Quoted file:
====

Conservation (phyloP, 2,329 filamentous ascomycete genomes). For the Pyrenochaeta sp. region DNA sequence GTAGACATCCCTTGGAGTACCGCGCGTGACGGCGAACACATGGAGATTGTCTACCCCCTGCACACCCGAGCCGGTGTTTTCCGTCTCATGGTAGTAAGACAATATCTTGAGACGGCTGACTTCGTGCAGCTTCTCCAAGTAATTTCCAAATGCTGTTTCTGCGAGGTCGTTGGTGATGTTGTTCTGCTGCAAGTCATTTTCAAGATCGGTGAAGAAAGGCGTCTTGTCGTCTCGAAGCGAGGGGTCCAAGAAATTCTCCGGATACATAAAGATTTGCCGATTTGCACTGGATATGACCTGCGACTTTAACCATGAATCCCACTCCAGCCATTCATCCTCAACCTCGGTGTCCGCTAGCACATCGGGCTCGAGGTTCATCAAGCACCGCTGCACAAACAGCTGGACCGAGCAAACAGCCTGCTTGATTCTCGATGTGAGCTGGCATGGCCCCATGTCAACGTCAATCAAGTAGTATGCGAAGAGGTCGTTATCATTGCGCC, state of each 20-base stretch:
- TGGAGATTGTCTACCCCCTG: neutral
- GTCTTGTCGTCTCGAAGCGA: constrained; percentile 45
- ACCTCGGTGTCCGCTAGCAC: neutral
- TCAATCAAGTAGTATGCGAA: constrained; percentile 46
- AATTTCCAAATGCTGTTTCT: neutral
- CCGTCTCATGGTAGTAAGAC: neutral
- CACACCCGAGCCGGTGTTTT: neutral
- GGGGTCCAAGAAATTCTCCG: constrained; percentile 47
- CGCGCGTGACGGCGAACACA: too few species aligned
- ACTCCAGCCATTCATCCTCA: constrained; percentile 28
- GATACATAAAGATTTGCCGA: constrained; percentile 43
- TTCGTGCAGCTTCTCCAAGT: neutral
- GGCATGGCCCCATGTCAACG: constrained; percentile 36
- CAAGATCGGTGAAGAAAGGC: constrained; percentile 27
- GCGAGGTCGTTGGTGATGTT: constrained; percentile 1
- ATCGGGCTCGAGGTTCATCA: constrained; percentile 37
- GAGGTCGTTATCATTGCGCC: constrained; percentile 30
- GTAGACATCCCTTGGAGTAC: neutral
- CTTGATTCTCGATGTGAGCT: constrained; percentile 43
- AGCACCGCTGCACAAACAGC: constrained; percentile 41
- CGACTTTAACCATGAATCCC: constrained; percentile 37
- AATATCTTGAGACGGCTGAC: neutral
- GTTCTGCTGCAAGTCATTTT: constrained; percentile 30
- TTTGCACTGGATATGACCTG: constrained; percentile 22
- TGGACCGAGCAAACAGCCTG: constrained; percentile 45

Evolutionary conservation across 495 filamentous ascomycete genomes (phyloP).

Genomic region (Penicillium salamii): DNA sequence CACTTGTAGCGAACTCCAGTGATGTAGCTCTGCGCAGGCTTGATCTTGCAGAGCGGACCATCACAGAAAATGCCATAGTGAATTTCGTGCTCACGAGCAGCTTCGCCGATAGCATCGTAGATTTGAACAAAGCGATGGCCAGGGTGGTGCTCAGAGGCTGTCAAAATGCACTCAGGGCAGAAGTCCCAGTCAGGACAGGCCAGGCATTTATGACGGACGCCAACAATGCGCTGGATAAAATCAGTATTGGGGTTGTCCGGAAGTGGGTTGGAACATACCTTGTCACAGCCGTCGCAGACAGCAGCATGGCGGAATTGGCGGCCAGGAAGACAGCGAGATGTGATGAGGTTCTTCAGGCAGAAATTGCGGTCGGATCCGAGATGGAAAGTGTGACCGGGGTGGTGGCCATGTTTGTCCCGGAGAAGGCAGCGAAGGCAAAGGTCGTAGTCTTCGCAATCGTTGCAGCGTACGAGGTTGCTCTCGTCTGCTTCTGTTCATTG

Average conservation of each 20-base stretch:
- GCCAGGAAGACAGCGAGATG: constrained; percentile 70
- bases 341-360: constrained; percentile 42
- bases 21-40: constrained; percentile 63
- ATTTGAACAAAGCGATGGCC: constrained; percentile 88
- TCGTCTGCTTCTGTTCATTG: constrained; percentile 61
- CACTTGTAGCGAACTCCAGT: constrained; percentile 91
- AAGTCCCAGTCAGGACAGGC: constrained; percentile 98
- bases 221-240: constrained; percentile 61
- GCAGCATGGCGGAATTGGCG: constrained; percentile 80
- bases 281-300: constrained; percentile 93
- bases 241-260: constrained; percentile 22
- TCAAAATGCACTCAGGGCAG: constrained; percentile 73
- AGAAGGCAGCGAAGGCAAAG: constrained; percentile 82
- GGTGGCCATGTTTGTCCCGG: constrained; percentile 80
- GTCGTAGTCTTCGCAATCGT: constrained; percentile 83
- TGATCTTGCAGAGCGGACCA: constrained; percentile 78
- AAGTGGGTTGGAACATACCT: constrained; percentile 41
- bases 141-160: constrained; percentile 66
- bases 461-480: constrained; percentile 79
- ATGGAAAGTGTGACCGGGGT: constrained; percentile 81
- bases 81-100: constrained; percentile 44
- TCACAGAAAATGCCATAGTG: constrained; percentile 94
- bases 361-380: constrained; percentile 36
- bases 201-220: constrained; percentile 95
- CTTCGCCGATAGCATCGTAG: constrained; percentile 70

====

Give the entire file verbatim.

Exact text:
Conservation (phyloP, 2,329 filamentous ascomycete genomes). For the Pyrenochaeta sp. region DNA sequence GTAGACATCCCTTGGAGTACCGCGCGTGACGGCGAACACATGGAGATTGTCTACCCCCTGCACACCCGAGCCGGTGTTTTCCGTCTCATGGTAGTAAGACAATATCTTGAGACGGCTGACTTCGTGCAGCTTCTCCAAGTAATTTCCAAATGCTGTTTCTGCGAGGTCGTTGGTGATGTTGTTCTGCTGCAAGTCATTTTCAAGATCGGTGAAGAAAGGCGTCTTGTCGTCTCGAAGCGAGGGGTCCAAGAAATTCTCCGGATACATAAAGATTTGCCGATTTGCACTGGATATGACCTGCGACTTTAACCATGAATCCCACTCCAGCCATTCATCCTCAACCTCGGTGTCCGCTAGCACATCGGGCTCGAGGTTCATCAAGCACCGCTGCACAAACAGCTGGACCGAGCAAACAGCCTGCTTGATTCTCGATGTGAGCTGGCATGGCCCCATGTCAACGTCAATCAAGTAGTATGCGAAGAGGTCGTTATCATTGCGCC, state of each 20-base stretch:
- TGGAGATTGTCTACCCCCTG: neutral
- GTCTTGTCGTCTCGAAGCGA: constrained; percentile 45
- ACCTCGGTGTCCGCTAGCAC: neutral
- TCAATCAAGTAGTATGCGAA: constrained; percentile 46
- AATTTCCAAATGCTGTTTCT: neutral
- CCGTCTCATGGTAGTAAGAC: neutral
- CACACCCGAGCCGGTGTTTT: neutral
- GGGGTCCAAGAAATTCTCCG: constrained; percentile 47
- CGCGCGTGACGGCGAACACA: too few species aligned
- ACTCCAGCCATTCATCCTCA: constrained; percentile 28
- GATACATAAAGATTTGCCGA: constrained; percentile 43
- TTCGTGCAGCTTCTCCAAGT: neutral
- GGCATGGCCCCATGTCAACG: constrained; percentile 36
- CAAGATCGGTGAAGAAAGGC: constrained; percentile 27
- GCGAGGTCGTTGGTGATGTT: constrained; percentile 1
- ATCGGGCTCGAGGTTCATCA: constrained; percentile 37
- GAGGTCGTTATCATTGCGCC: constrained; percentile 30
- GTAGACATCCCTTGGAGTAC: neutral
- CTTGATTCTCGATGTGAGCT: constrained; percentile 43
- AGCACCGCTGCACAAACAGC: constrained; percentile 41
- CGACTTTAACCATGAATCCC: constrained; percentile 37
- AATATCTTGAGACGGCTGAC: neutral
- GTTCTGCTGCAAGTCATTTT: constrained; percentile 30
- TTTGCACTGGATATGACCTG: constrained; percentile 22
- TGGACCGAGCAAACAGCCTG: constrained; percentile 45

Evolutionary conservation across 495 filamentous ascomycete genomes (phyloP).

Genomic region (Penicillium salamii): DNA sequence CACTTGTAGCGAACTCCAGTGATGTAGCTCTGCGCAGGCTTGATCTTGCAGAGCGGACCATCACAGAAAATGCCATAGTGAATTTCGTGCTCACGAGCAGCTTCGCCGATAGCATCGTAGATTTGAACAAAGCGATGGCCAGGGTGGTGCTCAGAGGCTGTCAAAATGCACTCAGGGCAGAAGTCCCAGTCAGGACAGGCCAGGCATTTATGACGGACGCCAACAATGCGCTGGATAAAATCAGTATTGGGGTTGTCCGGAAGTGGGTTGGAACATACCTTGTCACAGCCGTCGCAGACAGCAGCATGGCGGAATTGGCGGCCAGGAAGACAGCGAGATGTGATGAGGTTCTTCAGGCAGAAATTGCGGTCGGATCCGAGATGGAAAGTGTGACCGGGGTGGTGGCCATGTTTGTCCCGGAGAAGGCAGCGAAGGCAAAGGTCGTAGTCTTCGCAATCGTTGCAGCGTACGAGGTTGCTCTCGTCTGCTTCTGTTCATTG

Average conservation of each 20-base stretch:
- GCCAGGAAGACAGCGAGATG: constrained; percentile 70
- bases 341-360: constrained; percentile 42
- bases 21-40: constrained; percentile 63
- ATTTGAACAAAGCGATGGCC: constrained; percentile 88
- TCGTCTGCTTCTGTTCATTG: constrained; percentile 61
- CACTTGTAGCGAACTCCAGT: constrained; percentile 91
- AAGTCCCAGTCAGGACAGGC: constrained; percentile 98
- bases 221-240: constrained; percentile 61
- GCAGCATGGCGGAATTGGCG: constrained; percentile 80
- bases 281-300: constrained; percentile 93
- bases 241-260: constrained; percentile 22
- TCAAAATGCACTCAGGGCAG: constrained; percentile 73
- AGAAGGCAGCGAAGGCAAAG: constrained; percentile 82
- GGTGGCCATGTTTGTCCCGG: constrained; percentile 80
- GTCGTAGTCTTCGCAATCGT: constrained; percentile 83
- TGATCTTGCAGAGCGGACCA: constrained; percentile 78
- AAGTGGGTTGGAACATACCT: constrained; percentile 41
- bases 141-160: constrained; percentile 66
- bases 461-480: constrained; percentile 79
- ATGGAAAGTGTGACCGGGGT: constrained; percentile 81
- bases 81-100: constrained; percentile 44
- TCACAGAAAATGCCATAGTG: constrained; percentile 94
- bases 361-380: constrained; percentile 36
- bases 201-220: constrained; percentile 95
- CTTCGCCGATAGCATCGTAG: constrained; percentile 70